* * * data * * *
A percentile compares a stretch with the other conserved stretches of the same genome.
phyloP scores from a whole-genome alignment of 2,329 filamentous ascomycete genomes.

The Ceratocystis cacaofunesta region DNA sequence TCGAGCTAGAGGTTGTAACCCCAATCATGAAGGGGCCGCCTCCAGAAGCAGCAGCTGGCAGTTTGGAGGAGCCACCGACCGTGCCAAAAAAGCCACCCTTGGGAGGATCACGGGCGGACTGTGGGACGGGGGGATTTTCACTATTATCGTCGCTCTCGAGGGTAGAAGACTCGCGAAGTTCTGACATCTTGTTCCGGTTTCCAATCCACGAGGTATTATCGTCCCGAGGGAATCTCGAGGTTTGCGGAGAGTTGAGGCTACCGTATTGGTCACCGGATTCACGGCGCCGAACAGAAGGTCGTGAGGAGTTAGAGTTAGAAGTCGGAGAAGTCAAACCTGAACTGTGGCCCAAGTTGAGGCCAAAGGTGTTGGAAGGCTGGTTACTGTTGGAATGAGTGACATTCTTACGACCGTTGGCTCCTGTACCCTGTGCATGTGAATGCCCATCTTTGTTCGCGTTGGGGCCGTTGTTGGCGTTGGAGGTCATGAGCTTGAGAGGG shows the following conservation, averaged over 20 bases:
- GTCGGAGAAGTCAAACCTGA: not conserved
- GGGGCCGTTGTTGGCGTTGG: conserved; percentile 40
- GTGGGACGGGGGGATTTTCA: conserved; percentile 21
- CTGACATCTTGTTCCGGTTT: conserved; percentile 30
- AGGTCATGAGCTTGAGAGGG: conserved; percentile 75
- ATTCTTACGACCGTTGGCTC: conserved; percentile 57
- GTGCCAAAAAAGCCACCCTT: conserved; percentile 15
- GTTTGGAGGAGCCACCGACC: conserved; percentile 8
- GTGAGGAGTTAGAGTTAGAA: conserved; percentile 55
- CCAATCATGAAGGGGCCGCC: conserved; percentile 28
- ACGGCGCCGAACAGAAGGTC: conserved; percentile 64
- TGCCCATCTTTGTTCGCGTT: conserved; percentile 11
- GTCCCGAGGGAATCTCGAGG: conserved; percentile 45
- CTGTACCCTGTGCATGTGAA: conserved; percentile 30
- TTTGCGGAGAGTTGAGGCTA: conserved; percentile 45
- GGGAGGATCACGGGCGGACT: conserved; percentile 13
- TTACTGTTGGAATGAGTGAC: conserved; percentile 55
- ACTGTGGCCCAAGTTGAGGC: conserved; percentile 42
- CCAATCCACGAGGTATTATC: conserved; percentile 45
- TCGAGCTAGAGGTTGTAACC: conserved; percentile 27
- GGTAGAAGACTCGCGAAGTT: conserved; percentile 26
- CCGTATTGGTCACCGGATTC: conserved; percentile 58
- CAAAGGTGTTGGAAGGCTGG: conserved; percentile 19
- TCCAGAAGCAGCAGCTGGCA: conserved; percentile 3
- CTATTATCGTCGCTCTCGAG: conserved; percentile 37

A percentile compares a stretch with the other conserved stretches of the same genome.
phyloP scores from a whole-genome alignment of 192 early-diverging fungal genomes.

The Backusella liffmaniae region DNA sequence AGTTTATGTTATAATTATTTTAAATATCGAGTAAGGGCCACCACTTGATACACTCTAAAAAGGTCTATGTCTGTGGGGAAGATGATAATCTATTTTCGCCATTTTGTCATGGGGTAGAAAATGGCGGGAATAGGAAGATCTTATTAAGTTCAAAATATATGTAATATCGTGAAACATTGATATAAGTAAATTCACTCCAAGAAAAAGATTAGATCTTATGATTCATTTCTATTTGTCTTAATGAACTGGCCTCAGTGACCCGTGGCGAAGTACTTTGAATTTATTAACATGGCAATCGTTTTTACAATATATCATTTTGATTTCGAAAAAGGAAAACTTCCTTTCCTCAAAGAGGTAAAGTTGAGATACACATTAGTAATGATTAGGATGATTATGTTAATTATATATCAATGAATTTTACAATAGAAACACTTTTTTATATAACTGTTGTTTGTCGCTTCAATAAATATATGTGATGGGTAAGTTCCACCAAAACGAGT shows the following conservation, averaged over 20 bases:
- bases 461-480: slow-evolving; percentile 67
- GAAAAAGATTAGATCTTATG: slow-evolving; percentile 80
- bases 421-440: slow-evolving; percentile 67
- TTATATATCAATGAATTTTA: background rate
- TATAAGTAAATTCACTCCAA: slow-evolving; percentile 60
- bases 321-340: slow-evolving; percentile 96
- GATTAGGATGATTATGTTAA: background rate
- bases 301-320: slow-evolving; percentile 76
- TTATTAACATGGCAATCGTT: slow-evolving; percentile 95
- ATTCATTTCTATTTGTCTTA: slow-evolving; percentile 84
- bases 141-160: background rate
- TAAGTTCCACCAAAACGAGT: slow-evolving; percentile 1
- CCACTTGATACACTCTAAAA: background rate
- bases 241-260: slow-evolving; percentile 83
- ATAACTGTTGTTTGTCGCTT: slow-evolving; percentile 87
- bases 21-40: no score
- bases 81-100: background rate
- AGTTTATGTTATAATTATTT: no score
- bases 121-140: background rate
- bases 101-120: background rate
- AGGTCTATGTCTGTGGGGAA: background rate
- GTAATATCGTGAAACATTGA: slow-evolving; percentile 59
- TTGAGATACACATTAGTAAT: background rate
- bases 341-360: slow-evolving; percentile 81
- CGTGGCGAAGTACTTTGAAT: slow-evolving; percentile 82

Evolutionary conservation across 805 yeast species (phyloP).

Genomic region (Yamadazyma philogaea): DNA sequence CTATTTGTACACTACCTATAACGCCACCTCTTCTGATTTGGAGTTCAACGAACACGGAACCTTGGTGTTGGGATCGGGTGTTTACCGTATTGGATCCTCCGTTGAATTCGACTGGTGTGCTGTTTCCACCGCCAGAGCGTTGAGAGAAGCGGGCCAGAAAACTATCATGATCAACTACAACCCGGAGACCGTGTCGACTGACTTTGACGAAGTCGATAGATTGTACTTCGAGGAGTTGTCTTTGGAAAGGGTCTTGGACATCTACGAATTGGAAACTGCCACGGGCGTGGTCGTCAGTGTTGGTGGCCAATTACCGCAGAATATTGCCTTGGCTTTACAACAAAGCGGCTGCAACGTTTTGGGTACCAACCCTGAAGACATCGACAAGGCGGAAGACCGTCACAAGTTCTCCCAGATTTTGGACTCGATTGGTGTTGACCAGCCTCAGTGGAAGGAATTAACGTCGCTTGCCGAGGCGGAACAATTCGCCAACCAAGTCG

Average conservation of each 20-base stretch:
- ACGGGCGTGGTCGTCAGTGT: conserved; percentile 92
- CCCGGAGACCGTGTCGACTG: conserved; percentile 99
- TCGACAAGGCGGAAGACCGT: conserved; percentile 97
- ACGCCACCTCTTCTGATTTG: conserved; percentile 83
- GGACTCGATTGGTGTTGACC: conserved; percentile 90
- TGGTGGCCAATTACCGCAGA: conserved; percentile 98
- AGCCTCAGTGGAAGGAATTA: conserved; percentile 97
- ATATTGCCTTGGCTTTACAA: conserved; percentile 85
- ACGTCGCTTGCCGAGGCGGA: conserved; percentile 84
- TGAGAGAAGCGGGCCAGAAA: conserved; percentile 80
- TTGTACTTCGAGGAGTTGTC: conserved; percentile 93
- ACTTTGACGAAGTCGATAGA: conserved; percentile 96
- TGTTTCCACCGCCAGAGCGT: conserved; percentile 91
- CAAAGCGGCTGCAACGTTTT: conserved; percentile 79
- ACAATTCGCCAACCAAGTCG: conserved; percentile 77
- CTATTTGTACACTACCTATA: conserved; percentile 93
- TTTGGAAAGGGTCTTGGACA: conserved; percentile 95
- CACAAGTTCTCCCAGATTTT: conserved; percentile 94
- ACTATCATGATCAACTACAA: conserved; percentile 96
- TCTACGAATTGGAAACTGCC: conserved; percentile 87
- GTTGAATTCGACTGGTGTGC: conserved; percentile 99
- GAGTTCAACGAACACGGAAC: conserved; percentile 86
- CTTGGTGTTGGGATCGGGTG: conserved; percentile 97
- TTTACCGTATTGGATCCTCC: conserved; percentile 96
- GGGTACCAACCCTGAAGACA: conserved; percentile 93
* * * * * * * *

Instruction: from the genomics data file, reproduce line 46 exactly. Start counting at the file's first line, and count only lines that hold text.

- ATAACTGTTGTTTGTCGCTT: slow-evolving; percentile 87